Anyone who has eaten newly ripened and freshly picked garden tomatoes, especially those grown in warmer climes, will be able to appreciate criticism of the flavour of the typical tomato bought from a supermarket. The supply chain from field to supermarket has a major impact.
Tomatoes, as with other fruit and vegetables, are harvested before they are fully ripe so that they have a shelf life that includes transportation time. But there is another big influence on taste. Commercial varieties have been bred for qualities such as shelf life, pest resistance, yield and stress tolerance.
Of course, for the producers of the 182 million tonnes of tomatoes eaten every year, amounting to a £42 billion industry, these qualities are important. They are all influenced by particular genes and modern, commercial varieties for mass production have been bred for those genes. But the concentration on those genes have meant others have been largely ignored, including those that influence flavour.
Garden-grown tomatoes, as well as not having to survive days to possibly weeks between being picked and eaten, are often closer to ‘heirloom’ varieties. Which are in turn genetically closer to the original wild varieties modern commercial tomatoes are descended from.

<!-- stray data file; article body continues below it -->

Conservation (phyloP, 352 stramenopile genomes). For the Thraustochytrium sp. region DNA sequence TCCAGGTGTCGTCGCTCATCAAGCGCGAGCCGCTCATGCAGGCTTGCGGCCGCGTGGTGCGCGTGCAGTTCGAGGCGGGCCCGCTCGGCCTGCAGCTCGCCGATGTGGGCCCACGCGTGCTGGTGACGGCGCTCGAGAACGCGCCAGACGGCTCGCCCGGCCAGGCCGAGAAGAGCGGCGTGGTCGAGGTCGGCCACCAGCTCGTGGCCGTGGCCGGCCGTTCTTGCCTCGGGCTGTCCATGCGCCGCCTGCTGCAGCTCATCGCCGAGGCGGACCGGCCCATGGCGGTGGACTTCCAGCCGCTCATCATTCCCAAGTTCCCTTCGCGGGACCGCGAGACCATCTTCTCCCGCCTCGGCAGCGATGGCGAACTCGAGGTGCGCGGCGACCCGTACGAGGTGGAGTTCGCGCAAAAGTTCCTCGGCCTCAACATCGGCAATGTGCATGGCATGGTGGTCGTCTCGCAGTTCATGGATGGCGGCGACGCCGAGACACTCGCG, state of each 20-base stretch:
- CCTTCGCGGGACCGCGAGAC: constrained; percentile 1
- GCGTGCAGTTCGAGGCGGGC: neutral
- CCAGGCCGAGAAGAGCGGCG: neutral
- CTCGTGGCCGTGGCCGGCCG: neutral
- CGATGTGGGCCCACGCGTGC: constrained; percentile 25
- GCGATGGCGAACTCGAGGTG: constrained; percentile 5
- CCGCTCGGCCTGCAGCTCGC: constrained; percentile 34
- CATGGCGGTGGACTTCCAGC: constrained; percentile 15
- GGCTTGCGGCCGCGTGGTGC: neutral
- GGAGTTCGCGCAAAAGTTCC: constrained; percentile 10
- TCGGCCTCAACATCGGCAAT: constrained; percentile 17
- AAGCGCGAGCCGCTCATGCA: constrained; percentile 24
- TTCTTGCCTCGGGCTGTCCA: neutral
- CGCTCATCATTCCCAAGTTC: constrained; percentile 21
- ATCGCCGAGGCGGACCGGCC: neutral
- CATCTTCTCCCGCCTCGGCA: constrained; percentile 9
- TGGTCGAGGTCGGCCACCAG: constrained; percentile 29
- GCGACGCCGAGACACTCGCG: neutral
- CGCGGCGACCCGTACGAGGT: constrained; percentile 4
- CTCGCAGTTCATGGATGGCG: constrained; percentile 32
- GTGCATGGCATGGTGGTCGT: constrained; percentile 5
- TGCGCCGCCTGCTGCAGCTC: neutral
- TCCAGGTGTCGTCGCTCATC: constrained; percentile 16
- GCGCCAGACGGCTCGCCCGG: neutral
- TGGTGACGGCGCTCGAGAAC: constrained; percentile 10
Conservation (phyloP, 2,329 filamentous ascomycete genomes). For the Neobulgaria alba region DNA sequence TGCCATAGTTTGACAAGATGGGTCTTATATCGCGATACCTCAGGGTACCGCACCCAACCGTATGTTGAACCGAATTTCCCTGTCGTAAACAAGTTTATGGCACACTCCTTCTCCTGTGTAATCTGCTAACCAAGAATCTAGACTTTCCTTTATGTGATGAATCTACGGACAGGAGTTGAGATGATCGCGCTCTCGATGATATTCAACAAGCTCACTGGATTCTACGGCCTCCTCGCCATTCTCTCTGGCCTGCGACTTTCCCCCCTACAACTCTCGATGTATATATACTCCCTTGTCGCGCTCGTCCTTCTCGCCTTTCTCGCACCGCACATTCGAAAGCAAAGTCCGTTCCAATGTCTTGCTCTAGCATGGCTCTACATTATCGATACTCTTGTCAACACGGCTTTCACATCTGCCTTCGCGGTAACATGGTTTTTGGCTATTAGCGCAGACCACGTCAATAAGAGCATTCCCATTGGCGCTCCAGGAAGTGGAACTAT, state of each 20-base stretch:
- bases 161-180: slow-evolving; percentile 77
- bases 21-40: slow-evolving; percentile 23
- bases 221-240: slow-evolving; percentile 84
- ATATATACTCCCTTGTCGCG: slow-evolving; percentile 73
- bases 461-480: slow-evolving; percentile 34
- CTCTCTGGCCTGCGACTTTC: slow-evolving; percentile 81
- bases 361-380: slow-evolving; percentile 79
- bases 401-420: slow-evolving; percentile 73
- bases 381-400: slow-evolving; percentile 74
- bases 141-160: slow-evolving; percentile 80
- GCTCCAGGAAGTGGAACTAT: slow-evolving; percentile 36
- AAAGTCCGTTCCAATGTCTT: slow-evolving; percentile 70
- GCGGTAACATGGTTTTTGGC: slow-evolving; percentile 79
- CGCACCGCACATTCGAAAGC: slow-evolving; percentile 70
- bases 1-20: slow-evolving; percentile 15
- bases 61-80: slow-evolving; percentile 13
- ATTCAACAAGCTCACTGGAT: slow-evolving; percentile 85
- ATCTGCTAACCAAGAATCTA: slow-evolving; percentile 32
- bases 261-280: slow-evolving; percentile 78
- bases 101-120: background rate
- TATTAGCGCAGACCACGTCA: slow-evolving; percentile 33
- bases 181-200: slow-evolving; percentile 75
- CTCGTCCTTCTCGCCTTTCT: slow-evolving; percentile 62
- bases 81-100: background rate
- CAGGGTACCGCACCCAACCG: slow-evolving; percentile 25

Now new gene mapping research and techniques exploring the tomato ‘pan-genome’, that covers the genes present in 725 domesticated and wild varieties, has uncovered the gene thought to have the most influence on flavour – TomLoxC. Or rather, a now rare version of the TomLoxC gene.
The discovery was made after researchers mapped almost 5000 genes found across tomato varieties. The version of TomLoxC they concluded makes tomatoes tastier was found in only 2% of domesticated tomato varieties. While there are hundreds of different varieties of cultivated tomatoes, they have a narrow genetic base as a result of selective breeding over the years. That appears to have all but wiped the TomLoxC version found to influence appealing flavour. In contrast, the gene was present in over 91% of the wild tomato varieties whose genomes were mapped.
The result of the research is that breeders of domestic tomato varieties have now started selecting for TomLoxC. It’s now present in 7% of shop-sold tomato varieties with the gene’s influence also growing in strength. Which means that within another several years we can expect a big jump in the quality of flavour of the tomatoes sold in supermarkets. The research was published in Nature Genetics.
The latest genome mapping techniques are giving us a far more detailed understanding of what individual genes influence than ever before. That should mean that the genes that influence the flavour of other fruit and vegetable varieties will one day be discovered and new varieties bred for flavour rather than commercial considerations such as shelf life and pest resistance. Everything bought from your local Tesco might eventually be as rich in flavour as, or at least much closer to, produce picked from a garden in Southern Italy and taken straight into the kitchen. Now that’s an upside to gene mapping technology most of us will be happy to cheer!